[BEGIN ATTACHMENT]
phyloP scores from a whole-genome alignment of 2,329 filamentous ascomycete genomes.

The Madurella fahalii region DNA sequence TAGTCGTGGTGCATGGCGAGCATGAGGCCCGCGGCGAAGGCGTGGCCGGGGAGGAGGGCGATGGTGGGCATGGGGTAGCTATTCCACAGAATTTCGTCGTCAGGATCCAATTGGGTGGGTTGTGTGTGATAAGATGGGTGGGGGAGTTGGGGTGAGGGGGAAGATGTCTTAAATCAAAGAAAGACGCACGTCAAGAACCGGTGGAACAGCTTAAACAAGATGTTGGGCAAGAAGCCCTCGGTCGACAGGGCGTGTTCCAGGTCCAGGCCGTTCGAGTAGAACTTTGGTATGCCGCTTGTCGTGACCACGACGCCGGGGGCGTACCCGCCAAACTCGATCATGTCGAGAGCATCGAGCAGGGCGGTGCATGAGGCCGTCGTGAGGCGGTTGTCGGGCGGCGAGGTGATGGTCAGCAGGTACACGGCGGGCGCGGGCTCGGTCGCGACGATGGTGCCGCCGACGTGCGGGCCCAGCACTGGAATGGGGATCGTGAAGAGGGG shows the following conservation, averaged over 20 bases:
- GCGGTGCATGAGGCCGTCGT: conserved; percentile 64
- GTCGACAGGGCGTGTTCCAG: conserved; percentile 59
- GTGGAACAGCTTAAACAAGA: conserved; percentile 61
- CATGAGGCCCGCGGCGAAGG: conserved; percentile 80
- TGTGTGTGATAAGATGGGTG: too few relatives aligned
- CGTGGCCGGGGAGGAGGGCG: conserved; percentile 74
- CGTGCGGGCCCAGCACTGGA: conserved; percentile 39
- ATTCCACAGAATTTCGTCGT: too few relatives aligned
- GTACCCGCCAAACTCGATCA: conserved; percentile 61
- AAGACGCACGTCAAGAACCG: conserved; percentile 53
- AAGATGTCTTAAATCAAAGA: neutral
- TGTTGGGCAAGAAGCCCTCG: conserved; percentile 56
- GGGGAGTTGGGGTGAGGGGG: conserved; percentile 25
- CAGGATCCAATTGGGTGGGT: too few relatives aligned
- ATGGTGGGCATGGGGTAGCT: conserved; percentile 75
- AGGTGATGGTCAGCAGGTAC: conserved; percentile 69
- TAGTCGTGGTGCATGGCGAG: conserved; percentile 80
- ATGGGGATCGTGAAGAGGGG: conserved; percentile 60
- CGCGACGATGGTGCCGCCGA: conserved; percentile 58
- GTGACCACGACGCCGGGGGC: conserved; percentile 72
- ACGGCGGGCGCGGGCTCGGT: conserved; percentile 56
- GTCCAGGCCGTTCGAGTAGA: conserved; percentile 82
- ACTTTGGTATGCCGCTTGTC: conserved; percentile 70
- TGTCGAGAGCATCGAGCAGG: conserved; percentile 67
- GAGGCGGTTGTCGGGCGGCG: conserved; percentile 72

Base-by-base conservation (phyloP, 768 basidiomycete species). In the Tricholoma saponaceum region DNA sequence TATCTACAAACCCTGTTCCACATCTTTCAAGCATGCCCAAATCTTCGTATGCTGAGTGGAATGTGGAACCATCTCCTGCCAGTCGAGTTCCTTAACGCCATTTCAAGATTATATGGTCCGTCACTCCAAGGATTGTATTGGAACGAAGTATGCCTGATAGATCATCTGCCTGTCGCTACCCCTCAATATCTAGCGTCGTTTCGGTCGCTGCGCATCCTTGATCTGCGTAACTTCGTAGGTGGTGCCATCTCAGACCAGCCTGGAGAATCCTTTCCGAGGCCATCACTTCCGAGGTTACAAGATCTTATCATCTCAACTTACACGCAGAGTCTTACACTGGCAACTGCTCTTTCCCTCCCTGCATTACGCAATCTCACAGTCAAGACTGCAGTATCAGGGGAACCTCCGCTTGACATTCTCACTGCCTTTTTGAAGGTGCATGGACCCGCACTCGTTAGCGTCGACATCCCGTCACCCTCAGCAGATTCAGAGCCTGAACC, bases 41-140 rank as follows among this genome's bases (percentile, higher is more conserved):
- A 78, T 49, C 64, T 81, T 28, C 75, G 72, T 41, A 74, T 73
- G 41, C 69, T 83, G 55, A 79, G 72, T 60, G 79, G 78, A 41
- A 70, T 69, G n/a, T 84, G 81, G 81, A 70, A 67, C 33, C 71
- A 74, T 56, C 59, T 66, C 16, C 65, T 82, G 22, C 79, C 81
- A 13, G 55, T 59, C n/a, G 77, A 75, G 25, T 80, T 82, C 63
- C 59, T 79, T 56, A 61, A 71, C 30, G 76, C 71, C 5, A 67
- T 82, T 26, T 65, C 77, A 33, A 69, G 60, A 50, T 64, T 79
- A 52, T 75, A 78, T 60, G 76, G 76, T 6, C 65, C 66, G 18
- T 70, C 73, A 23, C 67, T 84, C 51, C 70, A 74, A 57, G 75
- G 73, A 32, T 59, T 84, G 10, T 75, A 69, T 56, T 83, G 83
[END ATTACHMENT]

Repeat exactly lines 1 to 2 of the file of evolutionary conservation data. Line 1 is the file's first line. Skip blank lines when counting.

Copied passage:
phyloP scores from a whole-genome alignment of 2,329 filamentous ascomycete genomes.

The Madurella fahalii region DNA sequence TAGTCGTGGTGCATGGCGAGCATGAGGCCCGCGGCGAAGGCGTGGCCGGGGAGGAGGGCGATGGTGGGCATGGGGTAGCTATTCCACAGAATTTCGTCGTCAGGATCCAATTGGGTGGGTTGTGTGTGATAAGATGGGTGGGGGAGTTGGGGTGAGGGGGAAGATGTCTTAAATCAAAGAAAGACGCACGTCAAGAACCGGTGGAACAGCTTAAACAAGATGTTGGGCAAGAAGCCCTCGGTCGACAGGGCGTGTTCCAGGTCCAGGCCGTTCGAGTAGAACTTTGGTATGCCGCTTGTCGTGACCACGACGCCGGGGGCGTACCCGCCAAACTCGATCATGTCGAGAGCATCGAGCAGGGCGGTGCATGAGGCCGTCGTGAGGCGGTTGTCGGGCGGCGAGGTGATGGTCAGCAGGTACACGGCGGGCGCGGGCTCGGTCGCGACGATGGTGCCGCCGACGTGCGGGCCCAGCACTGGAATGGGGATCGTGAAGAGGGG shows the following conservation, averaged over 20 bases: